As mayor, there’s not an aspect of New Yorkers’ lives that Michael Bloomberg didn’t try to control. Yet when it came to the issue of privacy, he suddenly seemed helpless and resigned. Referring to the increasing use of drones and automated surveillance, he simply shrugged, “you can’t keep the tides from coming in.” Giving in to the notion that, “we’re going to have more visibility and less privacy,” the mayor who tried to stop everything else concluded that, “I don’t see how you stop that.” Donna Lieberman of the New York Civil Liberties Union said the mayor's nonchalance did nothing to quell legitimate concerns that the government could save the data to analyze it. “It’s disappointing that the mayor shows such disdain for the legitimate concern of New Yorkers about their privacy," she said. "None of us expects that we’ll go unseen when we’re out on the street, but we also have the right to expect that the government isn’t making a permanent record."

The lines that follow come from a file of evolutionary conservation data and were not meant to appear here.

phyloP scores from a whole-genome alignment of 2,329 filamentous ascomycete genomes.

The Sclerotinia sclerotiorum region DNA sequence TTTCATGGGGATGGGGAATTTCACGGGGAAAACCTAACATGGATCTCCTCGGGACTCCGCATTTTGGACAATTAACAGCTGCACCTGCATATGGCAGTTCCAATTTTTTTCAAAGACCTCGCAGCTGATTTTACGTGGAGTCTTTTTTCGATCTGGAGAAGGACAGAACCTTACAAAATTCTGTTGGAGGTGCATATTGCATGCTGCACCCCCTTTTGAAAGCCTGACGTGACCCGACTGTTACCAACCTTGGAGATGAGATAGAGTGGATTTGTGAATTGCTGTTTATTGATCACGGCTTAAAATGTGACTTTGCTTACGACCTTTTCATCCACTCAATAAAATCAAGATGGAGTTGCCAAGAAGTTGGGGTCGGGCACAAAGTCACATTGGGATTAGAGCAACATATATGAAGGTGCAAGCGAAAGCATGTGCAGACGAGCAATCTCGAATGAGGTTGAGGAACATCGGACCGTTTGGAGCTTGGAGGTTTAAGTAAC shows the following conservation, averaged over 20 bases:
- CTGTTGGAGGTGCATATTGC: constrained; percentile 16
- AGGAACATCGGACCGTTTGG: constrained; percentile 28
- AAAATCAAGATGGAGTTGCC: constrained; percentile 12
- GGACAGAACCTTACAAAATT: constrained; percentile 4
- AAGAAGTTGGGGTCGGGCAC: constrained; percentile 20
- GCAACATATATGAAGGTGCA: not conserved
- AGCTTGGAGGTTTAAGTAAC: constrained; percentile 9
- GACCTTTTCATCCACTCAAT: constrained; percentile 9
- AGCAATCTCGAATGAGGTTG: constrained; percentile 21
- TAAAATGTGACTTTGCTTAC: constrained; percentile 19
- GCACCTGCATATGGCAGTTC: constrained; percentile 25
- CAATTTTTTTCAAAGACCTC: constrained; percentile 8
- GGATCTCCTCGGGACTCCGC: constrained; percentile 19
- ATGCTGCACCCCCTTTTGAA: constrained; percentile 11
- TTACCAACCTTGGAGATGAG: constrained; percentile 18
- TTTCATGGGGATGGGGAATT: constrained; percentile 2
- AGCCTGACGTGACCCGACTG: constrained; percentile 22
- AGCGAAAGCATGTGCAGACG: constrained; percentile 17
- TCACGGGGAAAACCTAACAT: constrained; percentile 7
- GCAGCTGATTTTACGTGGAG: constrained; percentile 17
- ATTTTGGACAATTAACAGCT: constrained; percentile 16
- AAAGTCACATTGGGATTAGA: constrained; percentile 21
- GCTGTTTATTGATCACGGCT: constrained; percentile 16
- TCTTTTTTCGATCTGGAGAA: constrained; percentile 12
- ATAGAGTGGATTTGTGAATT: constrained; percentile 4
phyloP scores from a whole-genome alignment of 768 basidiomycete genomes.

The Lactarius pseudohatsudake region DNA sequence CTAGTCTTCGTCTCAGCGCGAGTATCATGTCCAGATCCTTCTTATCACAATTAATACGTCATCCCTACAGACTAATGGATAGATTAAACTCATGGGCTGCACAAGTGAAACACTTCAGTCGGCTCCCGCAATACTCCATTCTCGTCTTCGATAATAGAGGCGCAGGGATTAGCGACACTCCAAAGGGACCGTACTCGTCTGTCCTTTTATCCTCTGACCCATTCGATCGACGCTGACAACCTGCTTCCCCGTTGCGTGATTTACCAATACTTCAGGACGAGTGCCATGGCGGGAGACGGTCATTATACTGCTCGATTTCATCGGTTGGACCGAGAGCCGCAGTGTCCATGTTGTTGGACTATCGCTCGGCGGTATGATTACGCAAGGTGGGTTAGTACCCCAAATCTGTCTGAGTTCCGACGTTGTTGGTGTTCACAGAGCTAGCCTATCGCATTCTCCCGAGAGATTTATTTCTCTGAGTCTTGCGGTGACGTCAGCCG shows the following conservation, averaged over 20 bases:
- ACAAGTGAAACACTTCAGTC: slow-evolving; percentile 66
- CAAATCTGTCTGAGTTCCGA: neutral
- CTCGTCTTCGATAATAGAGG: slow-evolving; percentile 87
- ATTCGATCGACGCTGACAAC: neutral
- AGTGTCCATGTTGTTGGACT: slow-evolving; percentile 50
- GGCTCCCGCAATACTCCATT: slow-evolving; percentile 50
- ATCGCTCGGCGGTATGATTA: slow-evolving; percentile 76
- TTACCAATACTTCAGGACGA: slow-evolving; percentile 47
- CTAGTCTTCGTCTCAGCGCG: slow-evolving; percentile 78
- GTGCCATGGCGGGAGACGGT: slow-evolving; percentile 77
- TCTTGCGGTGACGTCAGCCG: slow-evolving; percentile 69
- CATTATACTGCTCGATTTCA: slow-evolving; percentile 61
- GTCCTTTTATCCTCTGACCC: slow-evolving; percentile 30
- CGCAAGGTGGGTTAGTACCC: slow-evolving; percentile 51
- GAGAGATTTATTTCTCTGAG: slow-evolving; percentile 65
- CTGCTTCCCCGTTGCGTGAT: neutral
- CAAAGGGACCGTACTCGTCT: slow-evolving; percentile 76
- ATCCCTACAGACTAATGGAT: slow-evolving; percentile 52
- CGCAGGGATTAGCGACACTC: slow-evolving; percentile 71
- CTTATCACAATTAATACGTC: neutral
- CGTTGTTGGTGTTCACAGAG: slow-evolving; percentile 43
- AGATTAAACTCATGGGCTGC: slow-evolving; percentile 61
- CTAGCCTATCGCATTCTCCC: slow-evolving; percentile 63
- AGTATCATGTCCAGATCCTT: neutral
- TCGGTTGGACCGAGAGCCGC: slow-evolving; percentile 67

A 2014 survey by the Pew Research Center and Smithsonian magazine found 63% of people thought it would be a chance for the worse if personal and commercial drones were given permission to fly through most U.S. airspace.
Many states have outlawed the use of drones to violate privacy. Texas, for example, forbids the use of drones to take photographs of people or real estate. Exceptions include crime investigations and the marketing of properties by brokers.
In early 2015, marketing drones equipped with sensors scanned Los Angeles for cell phone location data. After identifying and locating people by the devices, businesses were able to send targeted ads to their smartphones.
Sunday, September 2, 2012
“There is no aspect of New Yorkers’ lives that Bloomberg thinks should be safe from government intrusion. While his food nannyism usually generates the most attention, Bloomberg also advocates the city government as an ever-watchful ...